D2R2 is the route of routes. As a neophyte route planner/event organizer, I think about routes a lot. What makes a good route? How does one design a route that will please the majority or riders? Well, it depends, certain decisions about the sort of rider you want to attract, and please, must be made up front. A ride like our Fixed Gear Frolic is meant to be inclusive, so its flatish and not too long. This way, its within grasp for most fixed gear riders with a bit of road time. But more than anything, its a social ride, and its good to do those once in a while. D2R2 is another beast, yet it still manages to be very social. However, this is mainly because Sandy’s description certainly weeds out hundreds of riders who are not prepared for the hardest ride of their lives. But the intention is not to hold a ‘hardman’ event, its to hold an amazing event, one that is not about winners and losers. From a look around, I’m guessing few felt like losers, even those who didn’t quite measure up to their expectations. I read in a Rapha Continental interview of Sandy that he designed the route by pinning all the best views, climbs and descents in the area, then connecting them. He didn’t try to emulate any other route, but create the best route the terrain had to offer. I won’t forget this approach; I use it myself when planning routes now. Every time I see an event called "XYZ Roubaix" I can't help but think of Sandy's words. I think it really is best to create events that play up the best elements of local topography and other features rather than try to emulate other events.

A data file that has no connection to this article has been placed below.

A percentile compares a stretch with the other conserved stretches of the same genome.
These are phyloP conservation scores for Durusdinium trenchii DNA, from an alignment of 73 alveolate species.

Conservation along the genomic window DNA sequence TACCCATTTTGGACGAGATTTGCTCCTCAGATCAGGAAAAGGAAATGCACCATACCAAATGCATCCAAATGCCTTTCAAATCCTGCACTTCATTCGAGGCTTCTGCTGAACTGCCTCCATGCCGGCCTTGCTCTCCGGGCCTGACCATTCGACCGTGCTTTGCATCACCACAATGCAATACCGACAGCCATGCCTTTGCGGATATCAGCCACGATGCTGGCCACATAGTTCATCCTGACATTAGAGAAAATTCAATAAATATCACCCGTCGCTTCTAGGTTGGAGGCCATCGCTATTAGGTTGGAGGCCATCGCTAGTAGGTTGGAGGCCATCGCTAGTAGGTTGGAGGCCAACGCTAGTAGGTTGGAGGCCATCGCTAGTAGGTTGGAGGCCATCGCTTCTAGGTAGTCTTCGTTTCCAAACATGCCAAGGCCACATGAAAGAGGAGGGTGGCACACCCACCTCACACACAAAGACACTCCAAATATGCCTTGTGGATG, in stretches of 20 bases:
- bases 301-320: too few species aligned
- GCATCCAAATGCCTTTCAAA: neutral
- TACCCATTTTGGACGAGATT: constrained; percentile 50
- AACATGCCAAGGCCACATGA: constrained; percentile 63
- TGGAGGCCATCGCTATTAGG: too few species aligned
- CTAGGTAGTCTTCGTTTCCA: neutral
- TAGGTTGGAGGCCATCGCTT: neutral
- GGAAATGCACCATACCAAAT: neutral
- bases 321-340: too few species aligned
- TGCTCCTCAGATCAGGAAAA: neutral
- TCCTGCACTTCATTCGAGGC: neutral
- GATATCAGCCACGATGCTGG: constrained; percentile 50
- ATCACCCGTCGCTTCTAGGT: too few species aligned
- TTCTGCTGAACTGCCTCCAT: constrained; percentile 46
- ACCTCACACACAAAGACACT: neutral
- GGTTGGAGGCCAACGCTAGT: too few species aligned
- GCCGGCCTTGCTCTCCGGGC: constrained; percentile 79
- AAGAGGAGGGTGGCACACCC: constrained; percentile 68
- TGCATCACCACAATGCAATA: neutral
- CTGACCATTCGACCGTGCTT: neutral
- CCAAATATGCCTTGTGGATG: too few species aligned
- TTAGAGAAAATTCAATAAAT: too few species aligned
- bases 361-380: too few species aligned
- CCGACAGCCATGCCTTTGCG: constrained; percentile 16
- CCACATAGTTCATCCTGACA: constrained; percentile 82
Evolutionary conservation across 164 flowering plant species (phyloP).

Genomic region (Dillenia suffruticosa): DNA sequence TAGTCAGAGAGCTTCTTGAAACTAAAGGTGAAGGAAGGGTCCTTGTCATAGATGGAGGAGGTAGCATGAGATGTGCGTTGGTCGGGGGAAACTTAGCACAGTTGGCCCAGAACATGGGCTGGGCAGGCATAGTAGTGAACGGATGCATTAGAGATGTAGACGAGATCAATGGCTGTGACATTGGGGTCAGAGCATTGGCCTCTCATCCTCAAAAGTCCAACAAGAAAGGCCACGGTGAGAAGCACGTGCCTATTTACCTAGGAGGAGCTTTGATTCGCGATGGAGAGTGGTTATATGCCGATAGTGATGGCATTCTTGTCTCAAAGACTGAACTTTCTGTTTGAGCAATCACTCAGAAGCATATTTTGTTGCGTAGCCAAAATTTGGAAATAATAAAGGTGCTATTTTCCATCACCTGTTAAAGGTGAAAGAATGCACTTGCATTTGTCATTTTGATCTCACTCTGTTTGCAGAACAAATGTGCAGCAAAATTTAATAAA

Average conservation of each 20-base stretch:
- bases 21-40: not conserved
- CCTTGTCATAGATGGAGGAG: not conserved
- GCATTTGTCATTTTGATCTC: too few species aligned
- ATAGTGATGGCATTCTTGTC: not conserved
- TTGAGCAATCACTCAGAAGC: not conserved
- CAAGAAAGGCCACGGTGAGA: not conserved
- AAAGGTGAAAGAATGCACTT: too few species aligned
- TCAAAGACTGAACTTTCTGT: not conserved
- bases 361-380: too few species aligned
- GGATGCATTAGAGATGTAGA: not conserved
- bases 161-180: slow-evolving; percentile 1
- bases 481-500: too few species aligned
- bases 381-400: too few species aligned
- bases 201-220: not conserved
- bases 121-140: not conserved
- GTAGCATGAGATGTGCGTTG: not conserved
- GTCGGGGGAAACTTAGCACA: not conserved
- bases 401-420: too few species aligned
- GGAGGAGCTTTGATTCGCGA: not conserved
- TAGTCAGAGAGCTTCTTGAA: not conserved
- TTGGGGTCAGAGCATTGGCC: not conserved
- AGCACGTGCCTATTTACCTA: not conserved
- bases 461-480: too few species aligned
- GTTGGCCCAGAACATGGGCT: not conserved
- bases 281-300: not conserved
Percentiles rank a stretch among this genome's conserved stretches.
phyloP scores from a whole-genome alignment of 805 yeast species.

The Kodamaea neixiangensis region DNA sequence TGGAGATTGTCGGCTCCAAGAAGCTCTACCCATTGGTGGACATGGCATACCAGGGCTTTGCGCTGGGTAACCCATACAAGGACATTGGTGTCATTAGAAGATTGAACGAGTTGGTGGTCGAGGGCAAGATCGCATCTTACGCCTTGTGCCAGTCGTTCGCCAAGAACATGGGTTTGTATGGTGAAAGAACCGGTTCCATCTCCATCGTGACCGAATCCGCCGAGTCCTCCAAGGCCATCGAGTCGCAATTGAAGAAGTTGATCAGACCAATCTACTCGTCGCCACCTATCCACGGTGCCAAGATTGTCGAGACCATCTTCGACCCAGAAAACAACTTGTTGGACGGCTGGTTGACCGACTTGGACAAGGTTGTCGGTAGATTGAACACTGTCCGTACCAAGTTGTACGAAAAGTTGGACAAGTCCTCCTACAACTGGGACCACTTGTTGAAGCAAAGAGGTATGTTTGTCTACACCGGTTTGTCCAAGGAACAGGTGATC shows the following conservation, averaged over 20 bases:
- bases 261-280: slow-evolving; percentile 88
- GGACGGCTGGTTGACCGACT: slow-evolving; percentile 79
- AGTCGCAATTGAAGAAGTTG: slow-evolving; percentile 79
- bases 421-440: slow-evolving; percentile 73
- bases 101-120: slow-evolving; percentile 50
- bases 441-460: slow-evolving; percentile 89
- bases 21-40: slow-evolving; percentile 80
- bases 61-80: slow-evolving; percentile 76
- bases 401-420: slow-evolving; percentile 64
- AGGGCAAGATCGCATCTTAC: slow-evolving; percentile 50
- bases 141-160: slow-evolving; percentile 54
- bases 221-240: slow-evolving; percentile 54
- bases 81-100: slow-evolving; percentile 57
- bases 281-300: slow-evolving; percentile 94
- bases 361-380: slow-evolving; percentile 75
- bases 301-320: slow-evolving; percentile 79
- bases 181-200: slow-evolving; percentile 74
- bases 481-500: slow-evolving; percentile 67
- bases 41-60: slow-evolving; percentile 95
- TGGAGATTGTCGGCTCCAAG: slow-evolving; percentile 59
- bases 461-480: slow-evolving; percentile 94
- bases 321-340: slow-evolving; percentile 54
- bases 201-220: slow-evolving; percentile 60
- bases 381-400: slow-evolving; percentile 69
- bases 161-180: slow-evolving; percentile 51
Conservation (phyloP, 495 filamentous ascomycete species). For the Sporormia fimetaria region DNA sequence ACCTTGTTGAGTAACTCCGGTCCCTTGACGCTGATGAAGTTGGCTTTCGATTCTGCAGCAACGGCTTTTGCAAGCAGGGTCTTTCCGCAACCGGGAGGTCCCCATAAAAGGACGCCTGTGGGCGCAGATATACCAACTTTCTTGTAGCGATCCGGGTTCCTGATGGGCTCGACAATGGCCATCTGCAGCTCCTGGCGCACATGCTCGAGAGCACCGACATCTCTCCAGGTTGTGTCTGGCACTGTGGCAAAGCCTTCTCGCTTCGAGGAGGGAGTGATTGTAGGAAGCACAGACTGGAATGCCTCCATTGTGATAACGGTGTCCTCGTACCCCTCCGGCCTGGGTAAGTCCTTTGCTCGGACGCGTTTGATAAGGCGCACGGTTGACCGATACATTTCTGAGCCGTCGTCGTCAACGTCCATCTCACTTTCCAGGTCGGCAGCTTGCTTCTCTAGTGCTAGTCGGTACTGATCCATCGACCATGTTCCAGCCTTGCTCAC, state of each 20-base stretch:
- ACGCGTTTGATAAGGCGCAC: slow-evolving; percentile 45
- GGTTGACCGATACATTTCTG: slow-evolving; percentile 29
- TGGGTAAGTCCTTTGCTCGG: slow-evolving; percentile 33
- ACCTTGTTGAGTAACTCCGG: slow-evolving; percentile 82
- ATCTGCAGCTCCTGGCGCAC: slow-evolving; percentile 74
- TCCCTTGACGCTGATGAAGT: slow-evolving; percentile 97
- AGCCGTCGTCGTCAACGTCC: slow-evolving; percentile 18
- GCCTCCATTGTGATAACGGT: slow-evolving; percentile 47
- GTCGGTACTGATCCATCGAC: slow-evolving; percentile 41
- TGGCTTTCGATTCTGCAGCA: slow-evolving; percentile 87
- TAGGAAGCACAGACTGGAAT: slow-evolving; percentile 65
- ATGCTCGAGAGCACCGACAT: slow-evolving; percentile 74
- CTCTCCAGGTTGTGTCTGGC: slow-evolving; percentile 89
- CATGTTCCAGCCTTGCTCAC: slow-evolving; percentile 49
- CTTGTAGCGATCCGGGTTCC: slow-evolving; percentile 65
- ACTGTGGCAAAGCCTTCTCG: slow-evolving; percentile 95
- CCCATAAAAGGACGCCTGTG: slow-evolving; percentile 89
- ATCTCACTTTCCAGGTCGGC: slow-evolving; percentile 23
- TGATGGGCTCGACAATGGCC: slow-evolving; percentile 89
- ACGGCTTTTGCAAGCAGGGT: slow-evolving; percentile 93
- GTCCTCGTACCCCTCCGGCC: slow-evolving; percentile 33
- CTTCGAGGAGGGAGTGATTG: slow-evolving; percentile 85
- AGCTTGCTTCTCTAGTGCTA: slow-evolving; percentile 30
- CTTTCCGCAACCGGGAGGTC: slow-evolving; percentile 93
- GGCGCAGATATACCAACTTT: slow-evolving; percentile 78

|Daybreak pulling into the start finish area. Glenn, Pascal and I rode over on Friday night through the cornfield. The road was much faster.|
There is a certain mystical aspect to the D2R2 route I’m trying to understand. Even though its the hardest route I’ve ever traveled, it has not caused the same degree of pain and suffering other far less difficult routes have. And I’m not even talking about races alone. There is something about riding a ‘just get up the hill’ pace that seems to keep me, and most others it seems, from going into the red, and that, combined with the scenery and conversation, seems to really mitigate the difficulty of the route. Then there are the descents, which are numerous and so exciting. Could it be that the lack of flat sections actually helps conserve energy, as one can often drive too hard on a flat? Maybe. Quite possibly. Probably.
Traction might be another mitigating factor. If you can’t put the power down for fear of slipping the back wheel, you can’t get into the hurt locker as easily as normal. This year's loose conditions allowed those on mtbs to ride more efficiently on loose climbs than rigid bikes. I was astounded by the speed of a number of mtb riders over the route, and find it really cool that the roads can be covered so well with such a diversity of setups, from full rando bikes to race bikes, 29ers and full suspension 26ers. It really is a 'run what you brung' route, though low gearing isn't really optional. The classic D2R2 question: 'So, what gear are you running?' Rest assured, they are not asking about your high gear!